r-5975667-1407843218-7544-jpegOn the Hilliard ensemble’s recording of La Messe de Nostre Dame, Paul Hillier has included two of Machaut’s French compositions, the first, a major work, the “Lai de la fonteinne” (repeating the Davies’s recording), sung by three tenors, and finally, his famous rondeau Ma fin est mon commencement with its retrograde canon. You can’t go wrong with either this one by Hillier or the L’Oiseaux-Lyre recording.  Some cite Rogers Covey-Crump as having a more delicate singing style which delivers the music in a more appealing manner, while Mary Berry writing in Gramophone admits preferring the Hilliard recording: “The Lai is pure delight—food here for the heart as well as the intellect. It is the treasure of this CD, and my main reason for wishing to buy it.[5]

mi0000957346Le lai de confort the third of the four polyphonic lais has been recorded only once, by the Little Consort with Frans Brüggen on recorder for Channel Classics.  The Lai de Confort, S’onques douloureusement, is rendered here in a strikingly original fashion, each stanza being performed first with text (the singer on one voice line, instruments on the other two), then with instruments alone. Thus a work that is normally twenty minutes long is extended to 39:04, with three anonymous instrumental works preceding the piece on the disc.[6]

Recently there have been two recordings which attempt to bridge the 700 year gap between our time and Machaut’s by creating transcriptions and new works based on his music.

The first recording combines two cycles by the French composer Philippe Leroux, performed by Ensemble Solistes XXI, for digitally treated vocal consort, one with instruments and one without. The five pieces that make up Quid sit musicus? are based on both the text and music of several works by Machaut and his younger contemporary Jacob de Senlèches, all of which appear embedded within Leroux’s compositions.[7]

Follwoing Leroux is Heinz Holliger, whose multi-movement Machaut-Transkriptionen alternates works by Machaut with ‘transcriptions’ based on them with a greater or lesser degree of audible freedom.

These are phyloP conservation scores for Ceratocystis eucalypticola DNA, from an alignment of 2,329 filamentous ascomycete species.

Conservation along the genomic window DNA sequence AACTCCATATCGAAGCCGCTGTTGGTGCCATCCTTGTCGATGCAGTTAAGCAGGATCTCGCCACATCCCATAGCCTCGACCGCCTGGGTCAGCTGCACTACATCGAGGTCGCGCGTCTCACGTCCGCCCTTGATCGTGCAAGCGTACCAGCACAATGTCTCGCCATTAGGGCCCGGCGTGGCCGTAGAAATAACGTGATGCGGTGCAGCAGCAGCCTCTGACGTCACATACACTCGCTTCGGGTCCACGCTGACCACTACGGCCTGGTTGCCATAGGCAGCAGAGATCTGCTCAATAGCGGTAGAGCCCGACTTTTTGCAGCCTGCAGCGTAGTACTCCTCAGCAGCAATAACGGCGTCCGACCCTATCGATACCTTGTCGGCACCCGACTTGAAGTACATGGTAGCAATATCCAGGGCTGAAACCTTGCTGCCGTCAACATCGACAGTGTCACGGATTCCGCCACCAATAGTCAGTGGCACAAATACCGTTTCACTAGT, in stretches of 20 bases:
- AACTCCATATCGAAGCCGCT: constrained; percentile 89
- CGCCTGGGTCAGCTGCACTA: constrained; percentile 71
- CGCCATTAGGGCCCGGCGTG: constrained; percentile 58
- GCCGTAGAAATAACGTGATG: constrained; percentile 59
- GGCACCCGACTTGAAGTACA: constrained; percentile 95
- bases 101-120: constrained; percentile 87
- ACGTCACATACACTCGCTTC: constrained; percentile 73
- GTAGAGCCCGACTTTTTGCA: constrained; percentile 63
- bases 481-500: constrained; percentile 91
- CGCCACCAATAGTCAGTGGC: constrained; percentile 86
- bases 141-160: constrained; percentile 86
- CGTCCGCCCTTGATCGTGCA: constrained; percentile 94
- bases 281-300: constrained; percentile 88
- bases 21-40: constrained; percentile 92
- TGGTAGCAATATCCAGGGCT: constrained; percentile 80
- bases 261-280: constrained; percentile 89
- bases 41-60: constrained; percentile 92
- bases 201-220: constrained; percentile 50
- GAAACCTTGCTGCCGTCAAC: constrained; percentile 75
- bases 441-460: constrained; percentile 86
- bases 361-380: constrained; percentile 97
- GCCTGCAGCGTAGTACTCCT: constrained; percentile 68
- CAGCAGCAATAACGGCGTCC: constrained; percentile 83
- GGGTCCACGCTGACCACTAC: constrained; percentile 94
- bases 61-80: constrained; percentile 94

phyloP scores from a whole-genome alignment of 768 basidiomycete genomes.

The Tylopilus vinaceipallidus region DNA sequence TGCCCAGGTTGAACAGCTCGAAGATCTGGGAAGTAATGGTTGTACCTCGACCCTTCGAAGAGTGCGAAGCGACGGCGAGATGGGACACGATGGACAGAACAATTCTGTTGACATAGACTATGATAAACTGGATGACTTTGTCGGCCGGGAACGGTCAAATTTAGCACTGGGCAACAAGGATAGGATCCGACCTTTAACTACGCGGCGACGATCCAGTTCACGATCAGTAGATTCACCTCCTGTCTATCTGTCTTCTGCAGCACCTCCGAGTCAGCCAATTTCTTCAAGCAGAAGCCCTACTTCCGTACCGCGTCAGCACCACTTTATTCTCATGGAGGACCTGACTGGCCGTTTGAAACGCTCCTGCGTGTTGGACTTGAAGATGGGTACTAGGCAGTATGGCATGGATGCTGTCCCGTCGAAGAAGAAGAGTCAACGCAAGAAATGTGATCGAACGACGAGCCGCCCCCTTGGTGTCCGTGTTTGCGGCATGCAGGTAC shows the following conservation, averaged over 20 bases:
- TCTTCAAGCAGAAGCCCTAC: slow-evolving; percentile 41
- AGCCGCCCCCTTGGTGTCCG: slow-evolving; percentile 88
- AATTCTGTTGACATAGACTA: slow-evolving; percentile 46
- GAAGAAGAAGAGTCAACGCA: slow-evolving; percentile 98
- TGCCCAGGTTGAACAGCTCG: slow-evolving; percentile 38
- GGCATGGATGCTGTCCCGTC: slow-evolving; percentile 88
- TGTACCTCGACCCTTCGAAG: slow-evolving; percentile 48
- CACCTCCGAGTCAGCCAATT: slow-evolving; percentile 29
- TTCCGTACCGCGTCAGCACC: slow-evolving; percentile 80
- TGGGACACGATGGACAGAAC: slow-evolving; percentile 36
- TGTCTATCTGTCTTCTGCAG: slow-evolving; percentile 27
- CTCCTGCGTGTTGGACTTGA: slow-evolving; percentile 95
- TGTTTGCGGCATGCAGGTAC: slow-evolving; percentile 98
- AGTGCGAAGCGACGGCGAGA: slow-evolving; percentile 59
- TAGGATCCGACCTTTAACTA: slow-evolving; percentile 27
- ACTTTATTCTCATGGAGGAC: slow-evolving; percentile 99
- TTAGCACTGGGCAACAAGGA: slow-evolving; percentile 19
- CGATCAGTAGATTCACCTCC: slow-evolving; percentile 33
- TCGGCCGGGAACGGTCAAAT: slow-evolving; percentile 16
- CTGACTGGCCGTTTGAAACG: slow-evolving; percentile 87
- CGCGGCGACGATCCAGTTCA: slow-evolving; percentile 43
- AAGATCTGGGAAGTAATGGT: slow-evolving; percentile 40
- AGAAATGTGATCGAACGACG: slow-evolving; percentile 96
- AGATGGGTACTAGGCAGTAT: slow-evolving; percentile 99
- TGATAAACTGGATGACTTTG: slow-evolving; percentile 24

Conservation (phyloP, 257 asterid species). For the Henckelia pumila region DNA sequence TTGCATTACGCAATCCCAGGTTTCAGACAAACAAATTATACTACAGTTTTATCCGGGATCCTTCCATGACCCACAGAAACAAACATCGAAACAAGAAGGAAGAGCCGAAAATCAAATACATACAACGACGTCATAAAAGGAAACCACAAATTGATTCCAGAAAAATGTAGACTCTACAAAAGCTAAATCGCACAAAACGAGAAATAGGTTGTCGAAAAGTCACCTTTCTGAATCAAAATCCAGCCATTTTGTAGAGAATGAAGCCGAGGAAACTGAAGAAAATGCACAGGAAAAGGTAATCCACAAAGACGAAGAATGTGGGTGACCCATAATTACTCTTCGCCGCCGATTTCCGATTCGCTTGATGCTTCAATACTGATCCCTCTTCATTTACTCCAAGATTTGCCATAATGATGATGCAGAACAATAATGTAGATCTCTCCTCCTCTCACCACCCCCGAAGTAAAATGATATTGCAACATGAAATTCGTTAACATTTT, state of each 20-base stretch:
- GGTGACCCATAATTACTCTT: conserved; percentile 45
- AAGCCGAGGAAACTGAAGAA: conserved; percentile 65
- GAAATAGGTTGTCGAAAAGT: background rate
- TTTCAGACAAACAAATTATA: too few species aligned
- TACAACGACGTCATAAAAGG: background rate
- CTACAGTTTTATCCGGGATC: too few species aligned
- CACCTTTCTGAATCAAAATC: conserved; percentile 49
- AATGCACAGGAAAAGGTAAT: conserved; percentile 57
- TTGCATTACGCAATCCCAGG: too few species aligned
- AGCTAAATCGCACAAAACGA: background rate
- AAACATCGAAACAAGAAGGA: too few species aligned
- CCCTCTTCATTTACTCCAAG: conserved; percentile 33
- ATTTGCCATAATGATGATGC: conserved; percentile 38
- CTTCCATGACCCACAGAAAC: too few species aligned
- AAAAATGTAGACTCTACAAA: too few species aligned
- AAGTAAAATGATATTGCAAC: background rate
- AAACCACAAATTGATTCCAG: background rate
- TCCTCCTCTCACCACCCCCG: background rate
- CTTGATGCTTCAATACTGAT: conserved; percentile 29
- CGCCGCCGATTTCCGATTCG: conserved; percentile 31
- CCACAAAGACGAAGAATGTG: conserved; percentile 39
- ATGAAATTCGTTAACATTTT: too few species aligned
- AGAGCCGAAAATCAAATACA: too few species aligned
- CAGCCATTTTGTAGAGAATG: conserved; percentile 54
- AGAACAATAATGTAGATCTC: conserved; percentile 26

The cycle begins with three such pairs, Machaut being represented by members of The Hilliard Ensemble and Holliger by three solo violas. The Swiss composer’s contributions become progressively lengthier and the second half of the cycle consists of more substantial pieces, first for all four Hilliards, then for the violas, and finally for both groups together. The cumulative quality of this scheme is formally effective, as is Machaut’s progressive dissolution (in a positive sense) into an idiom that incorporates both him and Holliger.[8]


Endnotes
[1] Turcic, Patricia A., “Words and music in communion: an analysis of Guillaume de Machaut’s “Le Lay de la Fonteinne” in cultural context” (2001). Electronic Theses and Dissertations. Paper 486.
[2] Arlt, Wulf, “Machaut, Guillaume de.” Grove Music Online. Oxford Music Online. Oxford University Press. Web. 17 Jan. 2017. <http://www.oxfordmusiconline.com/subscriber/article/grove/music/51865&gt;.
[3] Hoppin, Richard H., “An Unrecognized Polyphonic Lai of Machaut.” Musica Disciplina, vol. 12, 1958, pp. 93–104. http://www.jstor.org/stable/20531901.
[4] Weber, J.F., “Review: Machaut Le lay de la fonteinne. Un lay de consolation. The Medieval Consort of London, directed by Peter Davies, Timothy Davies. L’Oiseau-Lyre DSDL 705 PSI.“ Fanfare Magazine, Issue 07:5 (May/June 1984). Fanfare Archive. Web 17 Jan. 2017.
[5] Berry, Mary, “Review: Machaut Choral Works.” Gramophone Magazine (02/1990). Web 17 Jan 2017.
[6] Weber, J.F., “Review: Machaut Le lai de confort. Little Consort; Frans Brüggen, recorder. Channel Classics CCS 0390 [DDD]; 46:25. Produced by Kees Boeke.” Fanfare Magazine, Issue 14:4 (Mar/Apr 1991). Web 17 Jan 2017.
[7] Fitch, Fabrice,“Review: Leroux Quid sit musicus? Cinq Poèmes de Jean Grosjean.”  Gramophone Magazine (01/2016). Web 17 Jan 2017.
[8] Fitch, Fabrice,“Review: Holliger Machaut-Transkriptionen.”  Gramophone Magazine  (01/2016). Web 17 Jan 2017.

Taking Liberties : Björn Schmelzer & Machaut’s “Messe de Nostre Dame”

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The La Messe de Nostre Dame by Guillaume de Machaut has been called the most important polyphonic composition of the 14th century.  There are at least 35 recordings dating back to 1951, although most of those pre-1980 are hard to find and if found only available on vinyl.